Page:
EA and 4 More Long-Term Buys From Hedge Fund Manager Ray Dalio

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Ray Dalio founded Bridgewater Associates out of his apartment in 1973 and after 28 years, gave up the CEO title last year. Dalio now serves as “mentor” and co-CIO. Bridgewater manages institutional money only, around $120 billion, with the true uniqueness of the firm being its culture – driven by utter transparency. After reviewing Bridgewater’s recent 13F filing – which reports publicly traded equity positions from the end of 3Q – we have taken notice of five stocks that the fund is invested in for the long-term (check out Ray Dalio's top bets).

The first stock on Dalio’s long-term investment list is Bed Bath & Beyond (NASDAQ: BBBY). Dalio increased his stake in the retailer by 200% last quarter. After two huge drops of 15% or more in the weeks following, the retailer is still down 10% over the past twelve months, despite the Dow Jones Industrial Average's 10% gain over the same time period. Bed Bath & Beyond expects revenues for FY2013 to be up 16% following 9% growth in FY2012, driven by the acquisitions of Cost Plus and Linen Holdings.

The weakness seen in recent quarterly results will likely continue in the interim as the retailer struggles due to weak sales in its home goods segment. We believe Bed Bath & Beyond’s niche market will improve over the long-term as it expands in the midst of a housing market rebound. The retailer is currently offering investors a chance to get into the stock at a good value, trading below its historical 5-year average P/E (16x) at 12x trailing earnings. Fellow billionaire Steven Cohen of SAC Capital is also one of Bed Bath & Beyond's top investors (check out Steven Cohen's top bets).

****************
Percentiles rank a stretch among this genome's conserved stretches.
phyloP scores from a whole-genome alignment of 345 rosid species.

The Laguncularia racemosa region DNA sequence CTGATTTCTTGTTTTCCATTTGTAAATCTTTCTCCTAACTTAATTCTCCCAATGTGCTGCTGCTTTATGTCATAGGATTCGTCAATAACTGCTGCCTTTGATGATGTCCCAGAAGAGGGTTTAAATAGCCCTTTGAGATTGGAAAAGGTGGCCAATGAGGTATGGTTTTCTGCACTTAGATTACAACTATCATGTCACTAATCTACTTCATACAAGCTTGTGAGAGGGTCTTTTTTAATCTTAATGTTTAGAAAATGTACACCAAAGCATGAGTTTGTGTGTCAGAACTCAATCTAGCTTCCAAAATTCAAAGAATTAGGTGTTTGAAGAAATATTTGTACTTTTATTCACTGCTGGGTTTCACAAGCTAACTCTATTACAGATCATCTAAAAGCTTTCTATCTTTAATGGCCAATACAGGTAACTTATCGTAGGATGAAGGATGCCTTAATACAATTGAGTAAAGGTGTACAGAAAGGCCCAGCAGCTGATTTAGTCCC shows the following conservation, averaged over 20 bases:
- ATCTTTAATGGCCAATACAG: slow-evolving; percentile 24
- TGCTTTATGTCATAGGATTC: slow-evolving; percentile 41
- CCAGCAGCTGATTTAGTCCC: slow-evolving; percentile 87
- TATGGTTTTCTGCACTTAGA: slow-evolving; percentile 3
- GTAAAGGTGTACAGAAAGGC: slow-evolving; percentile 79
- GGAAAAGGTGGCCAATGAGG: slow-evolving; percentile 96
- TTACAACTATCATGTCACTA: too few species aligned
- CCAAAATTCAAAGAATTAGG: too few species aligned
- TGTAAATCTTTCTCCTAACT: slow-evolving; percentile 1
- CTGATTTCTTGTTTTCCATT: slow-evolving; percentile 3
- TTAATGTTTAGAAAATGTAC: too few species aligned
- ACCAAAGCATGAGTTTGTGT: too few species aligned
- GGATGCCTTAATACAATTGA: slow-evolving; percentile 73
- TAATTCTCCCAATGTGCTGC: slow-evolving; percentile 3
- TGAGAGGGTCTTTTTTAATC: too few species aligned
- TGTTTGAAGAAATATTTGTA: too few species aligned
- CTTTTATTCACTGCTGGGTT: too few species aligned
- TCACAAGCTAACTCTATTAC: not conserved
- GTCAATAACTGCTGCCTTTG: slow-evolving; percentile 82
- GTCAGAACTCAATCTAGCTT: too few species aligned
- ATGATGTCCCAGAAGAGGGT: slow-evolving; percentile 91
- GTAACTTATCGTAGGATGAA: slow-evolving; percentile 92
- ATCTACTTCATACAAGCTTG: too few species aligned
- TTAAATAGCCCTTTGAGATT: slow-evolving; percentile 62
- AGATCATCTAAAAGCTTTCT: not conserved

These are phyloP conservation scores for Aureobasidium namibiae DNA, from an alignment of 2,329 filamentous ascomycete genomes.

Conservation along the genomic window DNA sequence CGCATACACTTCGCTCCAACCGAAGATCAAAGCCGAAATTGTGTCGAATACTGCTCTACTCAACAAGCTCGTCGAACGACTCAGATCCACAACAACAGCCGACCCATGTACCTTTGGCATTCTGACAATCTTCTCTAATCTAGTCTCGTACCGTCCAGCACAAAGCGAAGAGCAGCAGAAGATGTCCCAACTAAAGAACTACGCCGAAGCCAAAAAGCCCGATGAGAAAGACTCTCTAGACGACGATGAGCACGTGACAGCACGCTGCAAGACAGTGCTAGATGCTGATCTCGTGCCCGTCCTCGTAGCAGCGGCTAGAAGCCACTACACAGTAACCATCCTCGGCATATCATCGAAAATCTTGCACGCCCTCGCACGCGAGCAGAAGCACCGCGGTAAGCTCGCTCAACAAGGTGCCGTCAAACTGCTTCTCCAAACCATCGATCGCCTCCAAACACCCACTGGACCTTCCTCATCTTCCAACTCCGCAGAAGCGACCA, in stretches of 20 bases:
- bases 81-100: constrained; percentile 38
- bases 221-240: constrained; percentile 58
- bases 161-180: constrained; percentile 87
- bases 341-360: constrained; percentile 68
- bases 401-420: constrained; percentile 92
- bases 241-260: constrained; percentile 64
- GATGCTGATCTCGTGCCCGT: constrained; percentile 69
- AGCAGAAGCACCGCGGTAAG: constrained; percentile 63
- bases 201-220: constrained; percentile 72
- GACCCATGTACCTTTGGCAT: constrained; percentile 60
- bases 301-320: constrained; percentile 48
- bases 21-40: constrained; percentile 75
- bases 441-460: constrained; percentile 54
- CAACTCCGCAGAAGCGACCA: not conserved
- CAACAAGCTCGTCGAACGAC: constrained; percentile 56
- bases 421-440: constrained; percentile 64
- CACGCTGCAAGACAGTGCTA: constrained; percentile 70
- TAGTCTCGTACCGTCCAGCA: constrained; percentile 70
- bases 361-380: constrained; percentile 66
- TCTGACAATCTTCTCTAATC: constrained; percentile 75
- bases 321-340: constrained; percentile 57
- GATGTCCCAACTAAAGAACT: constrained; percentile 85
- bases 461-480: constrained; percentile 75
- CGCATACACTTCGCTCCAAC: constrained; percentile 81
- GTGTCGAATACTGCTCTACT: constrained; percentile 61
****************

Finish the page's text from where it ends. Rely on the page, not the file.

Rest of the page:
Electronic Arts (NASDAQ: EA) is down 20% year to date on continued pressure from social and mobile gaming. Revenues are expected to be down 7% in FY2013 after a 9% in FY2012. Over the long haul, revenues are expected to be driven by digital sales, including online and mobile games. The declining sale of video game consoles and games via the retail segment are part of the fundamental shift in consumer buying and gaming preferences. We believe the interim pressure will present a buying opportunity as EA does have a robust long-term growth rate of 15% and a relatively low-debt load, with a debt-to-equity ratio of 25%. Paul Tudor Jones joined Dalio during the third quarter by taking a new position in the gaming company (see PTJ's biggest bets here).

Celgene Corporation (NASDAQ: CELG) expects 2012 revenues up 14% – due to Revlimid (drug) growth of 18% – and next year's revenue growth to average 10%. Revlimid’s prospects remain strong, despite its application withdrawal for earlier stage multiple myeloma in Europe. What will eventually drive the long-term growth of the biopharma company will be its global expansion and introduction of new drugs in 2013. We believe that Celgene falls in the middle ground, not being an ‘exciting’ new biopharma company and not being a large stable drug company like Merck, and so it has been overlooked.